Kicking & ScreamingReviewed By Erik Childress
Posted 05/13/05 14:05:41
(Worth A Look)
The short history of the cinema dictates that eventually the comic greats will find their way into a soccer movie. Itís happened to Rodney Dangerfield, Stephen Chow and, of course, Steve Guttenberg. Something in the genreís water must entice them to bring a toned-down version of their more popular adult humor to the family audiences for sports underdog pictures. Will Ferrell already gets high marks from his fans for Anchorman and Old School, but it was Elf that became his biggest hit to date. Kicking and Screaming, while flimsier than an outline template without words, allows Ferrell to do what he does so well and provides enough big laughs to possibly make this his second best success.Ferrellís Phil Weston has had to live without his moment in the sporting world spotlight all his life. His dad (Robert Duvall) has reveled in one-upping him competitively his whole life, right down to bearing a child on the same day of Philís first born. Seriously, he makes The Great Santini look like Father Flanagan. Philís son benchwarms for granddad on his championship soccer team and when he gets traded, he steps up to coach the worst team in the league.
This script can pretty much write itself and has up to this point. If you stop reading right now and give it a shot, maybe you too can be a Hollywood screenwriter. Should only take a few hours. What you might not be able to conceive nor fathom would work in a million script conferences or casting sessions is that Mike Ditka could step in to give a rather laugh-lite film a needed shot in the arm. Any Chicagoan who saw his legendary rendition of the seventh-inning stretch at Wrigley Field knows that improv is hardly in the coachís game plan.
But Kicking and Screaming manages to take off from here, giving Iron Mike some classic bits of advice and finding him not nearly as stiff as in those Cialis ads. It takes Ditka and an addiction to coffee to find Phil turning into his father right quick; concerned with winning at all costs. The addition of a pair of Italian boys gives the Tigers the much needed Kelly Leak spark to mount a serious challenge. In fact, their entire game plan consists of getting them the balls and giving little else for the others to do but watch. Philís not the only one who practically forgets there was a son involved in all of this. Unlike the tradition of these films to give the archetypal losers and outsiders an integral piece at the attempts at humor, thereís virtually nothing for them but to identified as the odd-looking one, wormeater and the Asian kid who makes Short Round look like King Kong.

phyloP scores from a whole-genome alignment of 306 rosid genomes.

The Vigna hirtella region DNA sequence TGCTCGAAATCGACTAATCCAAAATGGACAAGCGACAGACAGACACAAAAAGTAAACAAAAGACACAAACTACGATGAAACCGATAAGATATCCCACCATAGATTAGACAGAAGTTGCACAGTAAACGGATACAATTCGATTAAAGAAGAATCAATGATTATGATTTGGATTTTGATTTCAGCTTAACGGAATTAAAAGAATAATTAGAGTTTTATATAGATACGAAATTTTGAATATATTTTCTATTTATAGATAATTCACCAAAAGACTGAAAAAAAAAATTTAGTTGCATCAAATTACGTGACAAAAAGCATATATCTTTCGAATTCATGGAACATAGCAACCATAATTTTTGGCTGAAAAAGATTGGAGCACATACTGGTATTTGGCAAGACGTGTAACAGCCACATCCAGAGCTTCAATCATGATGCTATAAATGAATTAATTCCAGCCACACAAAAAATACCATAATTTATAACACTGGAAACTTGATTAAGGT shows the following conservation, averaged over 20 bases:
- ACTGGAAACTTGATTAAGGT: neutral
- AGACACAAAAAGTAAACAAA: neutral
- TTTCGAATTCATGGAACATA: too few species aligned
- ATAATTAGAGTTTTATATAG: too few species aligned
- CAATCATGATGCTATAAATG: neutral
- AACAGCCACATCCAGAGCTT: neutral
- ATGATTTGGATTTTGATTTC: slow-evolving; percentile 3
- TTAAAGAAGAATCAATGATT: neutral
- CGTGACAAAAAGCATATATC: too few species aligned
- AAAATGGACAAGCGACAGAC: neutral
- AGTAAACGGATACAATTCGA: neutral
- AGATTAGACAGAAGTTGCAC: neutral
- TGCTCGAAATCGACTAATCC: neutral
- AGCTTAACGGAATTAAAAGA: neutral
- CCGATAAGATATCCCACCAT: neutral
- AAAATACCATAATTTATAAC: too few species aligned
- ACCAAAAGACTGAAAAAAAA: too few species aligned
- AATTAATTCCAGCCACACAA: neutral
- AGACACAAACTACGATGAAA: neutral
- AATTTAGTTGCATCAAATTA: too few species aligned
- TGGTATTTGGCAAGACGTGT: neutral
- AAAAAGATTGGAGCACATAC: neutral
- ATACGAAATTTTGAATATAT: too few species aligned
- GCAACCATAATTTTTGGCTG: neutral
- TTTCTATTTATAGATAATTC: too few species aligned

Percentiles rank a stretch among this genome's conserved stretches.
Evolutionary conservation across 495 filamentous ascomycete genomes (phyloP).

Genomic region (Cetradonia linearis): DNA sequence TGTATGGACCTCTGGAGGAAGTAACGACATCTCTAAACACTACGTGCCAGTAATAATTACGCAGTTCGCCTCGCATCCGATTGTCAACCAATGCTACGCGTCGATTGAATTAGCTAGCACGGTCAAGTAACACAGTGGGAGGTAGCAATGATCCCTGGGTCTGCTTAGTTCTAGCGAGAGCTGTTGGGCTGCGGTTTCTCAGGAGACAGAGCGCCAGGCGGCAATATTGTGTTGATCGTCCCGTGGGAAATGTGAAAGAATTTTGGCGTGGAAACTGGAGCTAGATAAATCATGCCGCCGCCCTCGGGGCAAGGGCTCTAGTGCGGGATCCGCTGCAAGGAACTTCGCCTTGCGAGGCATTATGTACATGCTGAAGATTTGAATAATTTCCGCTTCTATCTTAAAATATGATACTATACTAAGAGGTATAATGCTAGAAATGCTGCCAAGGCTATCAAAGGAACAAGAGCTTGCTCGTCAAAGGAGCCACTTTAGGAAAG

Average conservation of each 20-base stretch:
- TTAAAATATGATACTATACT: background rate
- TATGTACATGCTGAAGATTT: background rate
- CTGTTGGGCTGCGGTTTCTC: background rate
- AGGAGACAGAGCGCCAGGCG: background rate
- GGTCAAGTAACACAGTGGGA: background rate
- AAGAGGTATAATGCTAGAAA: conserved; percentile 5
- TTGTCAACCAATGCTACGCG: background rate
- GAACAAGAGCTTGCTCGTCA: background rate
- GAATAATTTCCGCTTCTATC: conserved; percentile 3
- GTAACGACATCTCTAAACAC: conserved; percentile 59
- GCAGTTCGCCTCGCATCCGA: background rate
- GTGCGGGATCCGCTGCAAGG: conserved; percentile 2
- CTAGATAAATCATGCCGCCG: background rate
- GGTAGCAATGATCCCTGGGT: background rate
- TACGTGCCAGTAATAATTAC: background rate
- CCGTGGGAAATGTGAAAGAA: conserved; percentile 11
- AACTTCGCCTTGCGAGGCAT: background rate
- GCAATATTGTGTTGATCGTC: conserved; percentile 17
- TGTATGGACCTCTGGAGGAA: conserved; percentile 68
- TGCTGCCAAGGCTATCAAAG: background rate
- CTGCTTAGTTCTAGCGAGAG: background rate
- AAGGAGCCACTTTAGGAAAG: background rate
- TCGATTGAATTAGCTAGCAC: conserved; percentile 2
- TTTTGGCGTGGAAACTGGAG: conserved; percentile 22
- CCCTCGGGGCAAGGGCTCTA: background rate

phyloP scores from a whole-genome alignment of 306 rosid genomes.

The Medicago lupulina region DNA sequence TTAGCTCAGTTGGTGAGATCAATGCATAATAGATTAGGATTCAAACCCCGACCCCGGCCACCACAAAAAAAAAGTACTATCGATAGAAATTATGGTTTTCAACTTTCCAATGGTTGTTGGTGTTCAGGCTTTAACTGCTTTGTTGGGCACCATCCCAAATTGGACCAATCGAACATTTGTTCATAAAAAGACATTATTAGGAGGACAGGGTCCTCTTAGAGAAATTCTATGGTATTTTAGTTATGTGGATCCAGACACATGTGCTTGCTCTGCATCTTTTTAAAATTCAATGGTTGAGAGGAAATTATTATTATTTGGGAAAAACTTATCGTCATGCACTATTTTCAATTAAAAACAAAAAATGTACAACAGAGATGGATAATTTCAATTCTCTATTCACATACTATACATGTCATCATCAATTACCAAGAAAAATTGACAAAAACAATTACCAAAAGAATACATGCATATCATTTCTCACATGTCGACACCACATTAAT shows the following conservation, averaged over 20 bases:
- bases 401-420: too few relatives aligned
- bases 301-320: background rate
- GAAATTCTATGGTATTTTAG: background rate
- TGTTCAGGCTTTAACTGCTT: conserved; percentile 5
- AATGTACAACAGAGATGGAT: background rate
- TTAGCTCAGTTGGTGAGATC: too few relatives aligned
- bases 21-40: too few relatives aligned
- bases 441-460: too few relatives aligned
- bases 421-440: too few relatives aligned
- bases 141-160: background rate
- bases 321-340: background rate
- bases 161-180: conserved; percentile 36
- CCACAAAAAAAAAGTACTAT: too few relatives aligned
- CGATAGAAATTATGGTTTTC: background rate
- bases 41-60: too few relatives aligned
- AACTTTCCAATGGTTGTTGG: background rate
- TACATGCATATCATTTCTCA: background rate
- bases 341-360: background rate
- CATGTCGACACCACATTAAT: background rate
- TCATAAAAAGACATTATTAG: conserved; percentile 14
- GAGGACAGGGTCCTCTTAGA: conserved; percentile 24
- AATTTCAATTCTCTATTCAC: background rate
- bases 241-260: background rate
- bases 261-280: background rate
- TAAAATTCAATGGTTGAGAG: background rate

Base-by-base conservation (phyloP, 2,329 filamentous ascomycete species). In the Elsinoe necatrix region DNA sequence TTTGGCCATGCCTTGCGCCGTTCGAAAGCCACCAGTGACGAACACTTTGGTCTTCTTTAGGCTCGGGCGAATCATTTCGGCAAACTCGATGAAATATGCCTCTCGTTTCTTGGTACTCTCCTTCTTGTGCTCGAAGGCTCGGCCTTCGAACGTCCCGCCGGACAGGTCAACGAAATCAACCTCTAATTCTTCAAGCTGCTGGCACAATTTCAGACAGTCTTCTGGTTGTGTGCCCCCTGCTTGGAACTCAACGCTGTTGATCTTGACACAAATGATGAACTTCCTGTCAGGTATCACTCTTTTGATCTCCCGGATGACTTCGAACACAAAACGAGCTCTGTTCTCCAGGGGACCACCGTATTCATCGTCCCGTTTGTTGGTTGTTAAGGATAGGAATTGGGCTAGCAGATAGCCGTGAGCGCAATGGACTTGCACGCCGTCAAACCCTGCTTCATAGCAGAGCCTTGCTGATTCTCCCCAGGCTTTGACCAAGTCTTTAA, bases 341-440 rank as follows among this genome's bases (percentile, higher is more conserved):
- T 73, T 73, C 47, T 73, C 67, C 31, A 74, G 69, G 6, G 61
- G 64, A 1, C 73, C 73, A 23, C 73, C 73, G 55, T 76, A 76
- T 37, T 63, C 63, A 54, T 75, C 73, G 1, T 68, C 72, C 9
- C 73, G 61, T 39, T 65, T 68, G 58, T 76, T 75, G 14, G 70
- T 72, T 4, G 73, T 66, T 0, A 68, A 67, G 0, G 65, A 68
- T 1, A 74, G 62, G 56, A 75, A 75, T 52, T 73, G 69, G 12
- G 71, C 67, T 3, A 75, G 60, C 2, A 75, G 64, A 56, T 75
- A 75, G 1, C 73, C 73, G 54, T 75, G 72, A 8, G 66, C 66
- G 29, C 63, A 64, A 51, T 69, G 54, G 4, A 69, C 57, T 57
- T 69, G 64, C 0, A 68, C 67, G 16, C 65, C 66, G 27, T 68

Thatís more to the filmís strength though since who wants to waste time on these little moppets when we could have Ferrell going through caffeine fits on-and-off the field and having the team arrive like they just stepped out of Braveheart. And I donít mean in the inspirational war paint and speeches milieu. Its overall irreverence canít match wits with The Bad News Bears, which is taken as far as they could before they had to tug the reins at the very end to deliver its ďwinning isnít everythingĒ afterthought. Sure there could have been another 20 minutes shoved in to please the story Gods, but why get insufferable with 110 when you can deliver in 90?This is the second film in as many weeks that Iíve recommended despite the frivolity of its exercise. Like Jiminy Glick In Lalawood, the frequency and excess of the laughter quotient in Kicking and Screaming is enough to offer a passing recommendation. Which is something I couldnít give to either Old School or Elf. Ferrellís exuberance to go for the joke no matter how inane or silly calls to attention his knack for unpredictability and the ability to keep the laughs fresh and large, even navigating within a plot thatís been rehashed more than the chicken and his infamous road. Kicking and Screaming will keep Ferrellís fans in line and probably families in even longer ones.
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